With ministers, and the world’s religions, I parted right there. When they talked of a God personal to me, who was love, superhuman strength and direction, I became irritated and my mind snapped shut against such a theory.
To Christ I conceded the certainty of a great man, not too closely followed by those who claimed Him. His moral teaching—most excellent. For myself, I had adopted those parts which seemed convenient and not too difficult; the rest I disregarded.
The wars which had been fought, the burnings and chicanery that religious dispute had facilitated, made me sick. I honestly doubted whether, on balance, the religions of mankind had done any good. Judging from what I had seen in Europe and since, the power of God in human affairs was negligible, the Brotherhood of Man a grim jest. If there was a Devil, he seemed the Boss Universal, and he certainly had me.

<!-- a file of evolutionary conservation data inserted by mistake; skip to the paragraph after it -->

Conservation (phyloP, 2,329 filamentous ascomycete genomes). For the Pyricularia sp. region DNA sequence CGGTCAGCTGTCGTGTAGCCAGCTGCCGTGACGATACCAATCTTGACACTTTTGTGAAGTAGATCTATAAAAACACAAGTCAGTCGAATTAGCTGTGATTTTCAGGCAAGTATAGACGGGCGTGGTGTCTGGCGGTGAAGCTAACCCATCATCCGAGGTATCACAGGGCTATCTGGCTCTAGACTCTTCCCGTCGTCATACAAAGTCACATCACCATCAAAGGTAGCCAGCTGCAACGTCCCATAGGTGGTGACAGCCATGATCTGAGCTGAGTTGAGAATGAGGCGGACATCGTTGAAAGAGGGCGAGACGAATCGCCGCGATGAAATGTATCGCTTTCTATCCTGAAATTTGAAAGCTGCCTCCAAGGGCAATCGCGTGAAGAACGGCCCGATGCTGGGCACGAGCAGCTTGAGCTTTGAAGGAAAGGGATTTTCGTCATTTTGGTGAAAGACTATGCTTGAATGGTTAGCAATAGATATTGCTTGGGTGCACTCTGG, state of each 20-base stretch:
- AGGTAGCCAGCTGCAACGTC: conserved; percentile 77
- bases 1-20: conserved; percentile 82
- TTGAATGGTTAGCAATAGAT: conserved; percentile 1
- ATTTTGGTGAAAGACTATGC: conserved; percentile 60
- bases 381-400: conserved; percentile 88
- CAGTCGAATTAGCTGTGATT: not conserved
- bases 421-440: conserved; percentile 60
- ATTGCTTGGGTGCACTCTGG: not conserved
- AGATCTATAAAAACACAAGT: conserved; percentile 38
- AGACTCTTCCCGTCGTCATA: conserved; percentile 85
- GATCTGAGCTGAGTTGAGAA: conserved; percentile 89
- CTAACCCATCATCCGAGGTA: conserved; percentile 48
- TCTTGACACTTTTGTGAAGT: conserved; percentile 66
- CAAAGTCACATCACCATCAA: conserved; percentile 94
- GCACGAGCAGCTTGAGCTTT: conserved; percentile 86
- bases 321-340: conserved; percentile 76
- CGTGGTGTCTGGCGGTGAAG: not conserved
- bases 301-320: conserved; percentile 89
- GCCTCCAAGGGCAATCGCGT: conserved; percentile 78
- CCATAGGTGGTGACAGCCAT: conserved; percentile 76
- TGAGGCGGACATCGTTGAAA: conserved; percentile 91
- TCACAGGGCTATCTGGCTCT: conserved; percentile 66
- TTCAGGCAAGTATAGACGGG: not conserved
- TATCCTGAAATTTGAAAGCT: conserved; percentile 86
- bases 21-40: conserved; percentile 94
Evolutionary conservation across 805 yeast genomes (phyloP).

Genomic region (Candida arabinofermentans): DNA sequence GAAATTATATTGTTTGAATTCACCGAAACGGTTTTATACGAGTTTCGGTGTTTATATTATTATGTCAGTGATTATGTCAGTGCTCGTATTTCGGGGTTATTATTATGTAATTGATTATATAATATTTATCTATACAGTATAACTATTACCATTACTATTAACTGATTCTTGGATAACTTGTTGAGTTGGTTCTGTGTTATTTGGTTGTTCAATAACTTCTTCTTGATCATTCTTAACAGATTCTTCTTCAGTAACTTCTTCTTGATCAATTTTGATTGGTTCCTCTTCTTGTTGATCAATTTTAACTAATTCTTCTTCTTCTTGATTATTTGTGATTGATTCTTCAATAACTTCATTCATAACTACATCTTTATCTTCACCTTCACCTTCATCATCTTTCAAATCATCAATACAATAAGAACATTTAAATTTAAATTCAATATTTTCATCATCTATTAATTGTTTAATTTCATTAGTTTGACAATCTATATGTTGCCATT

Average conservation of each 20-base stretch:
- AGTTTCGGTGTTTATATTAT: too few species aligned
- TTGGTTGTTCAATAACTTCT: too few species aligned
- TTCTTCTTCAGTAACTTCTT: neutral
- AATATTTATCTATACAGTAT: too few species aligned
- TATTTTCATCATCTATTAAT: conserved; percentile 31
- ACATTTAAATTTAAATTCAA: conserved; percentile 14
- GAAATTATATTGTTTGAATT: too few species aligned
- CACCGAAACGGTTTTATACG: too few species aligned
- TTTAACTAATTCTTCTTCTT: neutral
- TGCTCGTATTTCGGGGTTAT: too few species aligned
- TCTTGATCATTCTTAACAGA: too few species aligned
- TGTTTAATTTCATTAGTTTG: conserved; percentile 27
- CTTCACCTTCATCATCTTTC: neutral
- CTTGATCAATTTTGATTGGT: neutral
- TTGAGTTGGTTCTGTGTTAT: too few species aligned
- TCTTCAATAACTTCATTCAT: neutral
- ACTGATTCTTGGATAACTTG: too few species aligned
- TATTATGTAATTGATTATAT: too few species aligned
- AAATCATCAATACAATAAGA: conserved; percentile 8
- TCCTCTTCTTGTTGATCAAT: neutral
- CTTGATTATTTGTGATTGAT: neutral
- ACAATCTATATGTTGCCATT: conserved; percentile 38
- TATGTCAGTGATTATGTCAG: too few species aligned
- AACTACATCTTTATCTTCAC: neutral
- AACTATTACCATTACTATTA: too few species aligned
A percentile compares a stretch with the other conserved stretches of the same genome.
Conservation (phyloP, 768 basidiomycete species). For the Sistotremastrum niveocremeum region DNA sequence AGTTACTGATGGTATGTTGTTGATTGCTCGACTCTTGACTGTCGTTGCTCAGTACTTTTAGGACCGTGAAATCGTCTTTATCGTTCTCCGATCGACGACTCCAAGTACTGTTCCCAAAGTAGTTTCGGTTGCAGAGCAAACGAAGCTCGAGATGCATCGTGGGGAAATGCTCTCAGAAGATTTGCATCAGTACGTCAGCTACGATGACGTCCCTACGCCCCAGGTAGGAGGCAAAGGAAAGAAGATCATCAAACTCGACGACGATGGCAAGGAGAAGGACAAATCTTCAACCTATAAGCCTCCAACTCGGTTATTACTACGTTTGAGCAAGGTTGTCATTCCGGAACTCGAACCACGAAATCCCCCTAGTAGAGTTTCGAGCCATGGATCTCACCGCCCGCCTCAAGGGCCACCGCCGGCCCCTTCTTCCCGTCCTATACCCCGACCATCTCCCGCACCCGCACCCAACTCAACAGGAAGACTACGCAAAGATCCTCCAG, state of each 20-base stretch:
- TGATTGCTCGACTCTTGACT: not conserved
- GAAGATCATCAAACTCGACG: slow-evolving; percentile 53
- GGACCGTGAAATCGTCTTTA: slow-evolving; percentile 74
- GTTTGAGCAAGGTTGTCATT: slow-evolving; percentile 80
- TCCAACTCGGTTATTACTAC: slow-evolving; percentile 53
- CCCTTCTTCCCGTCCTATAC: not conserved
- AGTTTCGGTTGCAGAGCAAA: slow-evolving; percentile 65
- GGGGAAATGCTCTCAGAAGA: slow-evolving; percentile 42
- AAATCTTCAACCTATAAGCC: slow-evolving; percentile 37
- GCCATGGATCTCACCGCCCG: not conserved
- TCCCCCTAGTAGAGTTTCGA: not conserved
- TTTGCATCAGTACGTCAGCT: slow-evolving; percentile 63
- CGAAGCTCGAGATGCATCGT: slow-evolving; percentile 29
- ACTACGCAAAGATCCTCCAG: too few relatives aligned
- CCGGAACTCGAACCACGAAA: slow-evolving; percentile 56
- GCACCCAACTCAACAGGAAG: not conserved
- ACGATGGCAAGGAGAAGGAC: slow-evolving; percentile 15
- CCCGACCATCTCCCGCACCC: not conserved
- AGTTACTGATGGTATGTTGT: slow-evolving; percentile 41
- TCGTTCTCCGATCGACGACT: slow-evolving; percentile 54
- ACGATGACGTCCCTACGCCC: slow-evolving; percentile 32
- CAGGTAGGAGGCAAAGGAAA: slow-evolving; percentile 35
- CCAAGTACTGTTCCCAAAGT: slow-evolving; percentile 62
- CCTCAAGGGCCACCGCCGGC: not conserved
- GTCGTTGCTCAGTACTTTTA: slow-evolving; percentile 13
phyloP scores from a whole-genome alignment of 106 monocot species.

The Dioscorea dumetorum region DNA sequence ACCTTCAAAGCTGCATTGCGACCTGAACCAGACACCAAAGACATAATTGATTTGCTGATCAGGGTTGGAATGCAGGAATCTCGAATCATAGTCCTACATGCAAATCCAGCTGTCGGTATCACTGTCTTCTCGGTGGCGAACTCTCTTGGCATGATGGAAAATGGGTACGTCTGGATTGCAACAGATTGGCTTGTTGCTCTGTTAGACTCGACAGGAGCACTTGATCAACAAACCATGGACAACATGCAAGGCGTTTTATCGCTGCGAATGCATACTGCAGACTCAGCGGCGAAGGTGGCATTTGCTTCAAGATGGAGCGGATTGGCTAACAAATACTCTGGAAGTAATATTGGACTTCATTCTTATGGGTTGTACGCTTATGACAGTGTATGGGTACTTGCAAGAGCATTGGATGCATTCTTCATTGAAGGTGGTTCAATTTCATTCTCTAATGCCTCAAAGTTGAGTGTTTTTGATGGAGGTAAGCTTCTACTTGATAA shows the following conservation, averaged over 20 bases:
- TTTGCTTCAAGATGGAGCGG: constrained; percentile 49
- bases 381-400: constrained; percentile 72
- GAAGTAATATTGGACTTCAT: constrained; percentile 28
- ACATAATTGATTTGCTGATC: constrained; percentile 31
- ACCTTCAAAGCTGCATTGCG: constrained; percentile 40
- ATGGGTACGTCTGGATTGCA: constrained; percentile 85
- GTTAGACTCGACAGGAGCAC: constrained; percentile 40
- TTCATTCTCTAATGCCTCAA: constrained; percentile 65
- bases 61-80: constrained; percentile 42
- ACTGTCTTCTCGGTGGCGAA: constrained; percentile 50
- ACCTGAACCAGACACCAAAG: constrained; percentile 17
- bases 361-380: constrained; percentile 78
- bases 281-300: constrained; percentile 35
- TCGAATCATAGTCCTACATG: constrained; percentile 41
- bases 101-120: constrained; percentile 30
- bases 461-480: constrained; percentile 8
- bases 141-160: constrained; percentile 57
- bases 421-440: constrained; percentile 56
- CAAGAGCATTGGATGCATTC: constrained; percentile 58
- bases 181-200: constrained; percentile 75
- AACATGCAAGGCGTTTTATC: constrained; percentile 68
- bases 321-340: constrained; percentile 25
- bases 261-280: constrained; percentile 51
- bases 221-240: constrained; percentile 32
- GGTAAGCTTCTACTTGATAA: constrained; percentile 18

But my friend sat before me, and he made the point- blank declaration that God had done for him what he could not do for himself. His human will had failed. Doctors had pronounced him incurable. Society was about to lock him up. Like myself, he had admitted complete defeat. Then he had, in effect, been raised from the dead, suddenly taken from the scrap heap to a level of life better than the best he had ever known!
Had this power originated in him? Obviously it had not. There had been no more power in him than there was in me at that minute; and this was none at all.
That floored me. It began to look as though religious people were right after all. Here was something at work in a human heart which had done the impossible. My ideas about miracles were drastically revised right then. Never mind the musty past; here sat a miracle directly across the kitchen table. He shouted great tidings.
I saw that my friend was much more than inwardly
reorganized. He was on a different footing. His roots grasped a new soil.
Despite the living example of my friend there remained in me the vestiges of my old prejudice. The word God still aroused a certain antipathy. When the thought was expressed that there might be a God personal to me this feeling was intensified. I didn’t like the idea. I could go for such conceptions as Creative Intelligence, Universal Mind or Spirit of Nature but I resisted the thought of a Czar of the Heavens, however loving His sway might be. I have since talked with scores of men who felt the same way.